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Math Help - list all maximal ideals

  1. #1
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    list all maximal ideals

    I seem to have difficulty with this type of problem - perhaps a lack of intuition about prime and maximal ideals. Here's the problem. I'm having trouble with part (d).

    For each of the following rings, list all maximal ideals.
    (a) \mathbb{Z}/90\mathbb{Z}
    (b) \mathbb{Q}[x]/(x^2+1)
    (c) \mathbb{C}[x]/(x^2+1)
    (d) \mathbb{Q}[x]/(x^3+x^2)

    My solutions for (a) through (c):

    (a) These are generated by the prime factors of 90: (2), (3), and (5).
    (b) Since x^2+1 is irreducible in \mathbb{Q}[x], this is a field, so the only maximal ideal is (0).
    (c) \mathbb{C}[x]/(x^2+1) = \mathbb{C}[x]/((x+i)(x-i)) \cong \mathbb{C}[x]/(x+i)\times\mathbb{C}[x]/(x-i) \cong \mathbb{C}\times\mathbb{C}, so the maximal ideals are ((0,1)) and ((1,0)), which correspond to the ideals (x+i) and (x-i) in the original ring.

    I think that answer is correct, but I'm not entirely clear on how I got from the ideals in \mathbb{C}\times\mathbb{C} to the ideals in the original ring.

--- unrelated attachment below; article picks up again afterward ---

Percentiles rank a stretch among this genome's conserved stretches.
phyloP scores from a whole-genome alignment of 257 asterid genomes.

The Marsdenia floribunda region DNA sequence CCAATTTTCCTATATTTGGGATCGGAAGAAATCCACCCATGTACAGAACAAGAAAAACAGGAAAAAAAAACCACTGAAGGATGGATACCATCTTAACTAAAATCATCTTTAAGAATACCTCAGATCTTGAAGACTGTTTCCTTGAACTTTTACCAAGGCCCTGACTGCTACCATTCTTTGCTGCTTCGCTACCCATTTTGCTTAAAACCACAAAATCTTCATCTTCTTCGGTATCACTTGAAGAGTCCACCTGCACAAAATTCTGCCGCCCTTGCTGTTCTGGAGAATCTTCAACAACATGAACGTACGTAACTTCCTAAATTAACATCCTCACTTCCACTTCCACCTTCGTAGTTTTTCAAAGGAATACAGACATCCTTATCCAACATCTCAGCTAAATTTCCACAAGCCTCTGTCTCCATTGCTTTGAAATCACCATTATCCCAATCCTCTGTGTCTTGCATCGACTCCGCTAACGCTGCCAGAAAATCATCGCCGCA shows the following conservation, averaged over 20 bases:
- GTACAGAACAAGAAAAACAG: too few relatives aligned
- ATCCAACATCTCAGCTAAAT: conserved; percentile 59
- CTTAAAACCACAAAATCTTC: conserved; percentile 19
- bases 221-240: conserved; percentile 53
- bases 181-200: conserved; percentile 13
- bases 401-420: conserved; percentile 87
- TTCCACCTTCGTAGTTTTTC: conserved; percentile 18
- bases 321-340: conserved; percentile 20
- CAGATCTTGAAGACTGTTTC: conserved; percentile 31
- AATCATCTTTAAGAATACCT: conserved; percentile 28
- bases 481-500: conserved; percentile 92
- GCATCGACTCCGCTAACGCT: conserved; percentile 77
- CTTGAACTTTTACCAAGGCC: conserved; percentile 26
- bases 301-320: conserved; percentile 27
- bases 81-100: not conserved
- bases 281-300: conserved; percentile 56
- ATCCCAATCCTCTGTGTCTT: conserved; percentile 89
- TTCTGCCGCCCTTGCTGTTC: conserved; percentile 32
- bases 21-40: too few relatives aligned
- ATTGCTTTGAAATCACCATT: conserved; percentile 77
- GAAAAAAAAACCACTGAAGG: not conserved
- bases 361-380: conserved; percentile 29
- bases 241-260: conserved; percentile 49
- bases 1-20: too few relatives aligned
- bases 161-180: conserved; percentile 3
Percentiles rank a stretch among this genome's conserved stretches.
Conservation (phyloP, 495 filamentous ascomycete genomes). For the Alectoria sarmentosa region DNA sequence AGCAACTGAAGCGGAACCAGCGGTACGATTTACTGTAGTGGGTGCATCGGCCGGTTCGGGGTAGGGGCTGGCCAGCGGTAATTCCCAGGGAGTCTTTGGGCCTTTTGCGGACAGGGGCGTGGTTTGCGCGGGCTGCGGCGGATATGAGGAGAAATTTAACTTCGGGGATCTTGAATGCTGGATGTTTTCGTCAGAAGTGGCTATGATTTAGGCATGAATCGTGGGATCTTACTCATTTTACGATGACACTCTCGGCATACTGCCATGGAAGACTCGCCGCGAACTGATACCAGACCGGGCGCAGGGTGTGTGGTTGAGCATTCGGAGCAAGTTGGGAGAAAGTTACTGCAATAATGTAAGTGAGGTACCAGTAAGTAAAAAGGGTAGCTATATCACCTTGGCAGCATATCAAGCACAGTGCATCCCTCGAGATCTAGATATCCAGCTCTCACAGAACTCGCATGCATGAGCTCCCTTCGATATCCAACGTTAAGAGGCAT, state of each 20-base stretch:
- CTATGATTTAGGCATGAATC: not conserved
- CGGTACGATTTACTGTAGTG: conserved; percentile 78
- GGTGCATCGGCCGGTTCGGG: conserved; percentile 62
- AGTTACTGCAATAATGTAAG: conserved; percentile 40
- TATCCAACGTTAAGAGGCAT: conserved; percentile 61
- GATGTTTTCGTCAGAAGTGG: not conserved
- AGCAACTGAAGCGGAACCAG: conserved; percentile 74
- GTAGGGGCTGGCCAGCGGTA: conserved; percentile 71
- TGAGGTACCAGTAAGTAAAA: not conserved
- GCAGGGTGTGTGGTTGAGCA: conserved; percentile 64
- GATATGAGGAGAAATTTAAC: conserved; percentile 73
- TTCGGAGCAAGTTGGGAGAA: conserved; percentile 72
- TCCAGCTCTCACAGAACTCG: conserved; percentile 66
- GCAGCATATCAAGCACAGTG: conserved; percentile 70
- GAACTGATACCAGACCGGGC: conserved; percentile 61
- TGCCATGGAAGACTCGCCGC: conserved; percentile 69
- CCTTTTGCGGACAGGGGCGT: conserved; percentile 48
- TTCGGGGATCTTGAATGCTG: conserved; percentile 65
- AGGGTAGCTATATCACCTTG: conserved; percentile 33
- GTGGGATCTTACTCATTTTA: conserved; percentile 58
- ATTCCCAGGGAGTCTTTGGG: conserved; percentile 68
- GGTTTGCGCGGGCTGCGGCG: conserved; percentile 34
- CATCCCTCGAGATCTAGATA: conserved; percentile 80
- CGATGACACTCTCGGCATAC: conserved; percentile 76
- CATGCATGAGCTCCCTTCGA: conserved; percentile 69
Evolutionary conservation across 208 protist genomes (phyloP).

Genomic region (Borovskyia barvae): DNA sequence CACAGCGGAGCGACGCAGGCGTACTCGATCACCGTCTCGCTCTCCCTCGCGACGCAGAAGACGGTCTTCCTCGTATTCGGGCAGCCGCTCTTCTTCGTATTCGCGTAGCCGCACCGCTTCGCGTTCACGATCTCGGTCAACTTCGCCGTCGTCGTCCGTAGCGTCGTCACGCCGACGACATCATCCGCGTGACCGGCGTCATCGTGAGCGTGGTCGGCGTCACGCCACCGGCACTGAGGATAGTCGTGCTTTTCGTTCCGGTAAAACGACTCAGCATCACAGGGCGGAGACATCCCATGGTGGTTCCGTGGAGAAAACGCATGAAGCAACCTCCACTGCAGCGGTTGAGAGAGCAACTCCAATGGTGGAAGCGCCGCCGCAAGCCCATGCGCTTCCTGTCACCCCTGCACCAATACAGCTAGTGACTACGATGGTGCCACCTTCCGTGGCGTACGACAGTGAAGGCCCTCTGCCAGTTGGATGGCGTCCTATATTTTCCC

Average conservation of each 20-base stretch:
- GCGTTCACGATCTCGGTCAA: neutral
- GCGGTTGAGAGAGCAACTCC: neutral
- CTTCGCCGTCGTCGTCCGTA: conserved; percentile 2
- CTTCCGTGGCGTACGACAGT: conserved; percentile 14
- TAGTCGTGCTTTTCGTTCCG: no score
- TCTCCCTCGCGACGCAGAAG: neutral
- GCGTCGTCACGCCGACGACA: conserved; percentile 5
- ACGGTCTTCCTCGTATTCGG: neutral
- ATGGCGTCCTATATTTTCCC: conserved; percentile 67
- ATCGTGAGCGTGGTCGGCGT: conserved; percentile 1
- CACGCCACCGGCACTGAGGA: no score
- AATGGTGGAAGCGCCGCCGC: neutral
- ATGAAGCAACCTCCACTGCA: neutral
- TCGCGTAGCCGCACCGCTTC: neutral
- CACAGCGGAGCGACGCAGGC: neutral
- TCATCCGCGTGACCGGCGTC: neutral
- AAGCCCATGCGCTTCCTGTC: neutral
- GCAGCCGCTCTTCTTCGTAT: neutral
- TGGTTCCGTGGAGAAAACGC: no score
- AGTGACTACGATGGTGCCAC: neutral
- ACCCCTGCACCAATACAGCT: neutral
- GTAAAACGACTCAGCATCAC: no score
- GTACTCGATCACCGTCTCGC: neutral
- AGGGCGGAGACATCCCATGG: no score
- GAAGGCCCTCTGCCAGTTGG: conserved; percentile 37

For (d), I think it's true that \mathbb{Q}[x]/(x^3+x^2) \cong \mathbb{Q}[x]/(x^2) \times \mathbb{Q}[x]/(x+1), and the second is isomorphic to \mathbb{Q}. But what are the maximal ideals of \mathbb{Q}[x]/(x^2)?

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  2. #2
    MHF Contributor Drexel28's Avatar
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    Re: list all maximal ideals

    The key to all of these is the lattice (fourth) isomorphism theorem. Namely, you know that the maximal ideals of a quotient ring R/I are the maximal ideals of the form M/I for M a maximal ideal of R containing I. So, let's see here:

    a) Yes, as you pointed out, the maximal ideals are the principal ones generated by 2,3,5. This follows from what I said since the maximal ideals of \mathbb{Z} that contain (90) are the principal ideals of the form (p) where p\mid 90 is prime.

    b) Exactly. Since \mathbb{Q} is a field, you know that \mathbb{Q}[x] is a PID, and since x^2+1 is irreducible we must have that (x^2+1) is prime, and thus maximal. Thus, the only maximal ideals containing (x^2+1) are the ideal itself!

    c) Exactly. Since \mathbb{C} is algebraically closed, you know that all the maximal ideals are the principal ones with linear generators. Since the only linear factors dividing x^2+1 are x\pm i your answer is correct.

    d) Once again, since \mathbb{Q}[x] is a PID, the maximal ideals containing (x^3+x^2) are the principal ideals generated by the irreducible factors of x^3+x^2. In other words, the maximal ideals above (x^3+x^2) are the ideals (x+1) and (x). By the way, using this idea, you see that the maximal ideals of \mathbb{Q}[x]/(x^2) is just the ideal (x).

    Best,

    Alex
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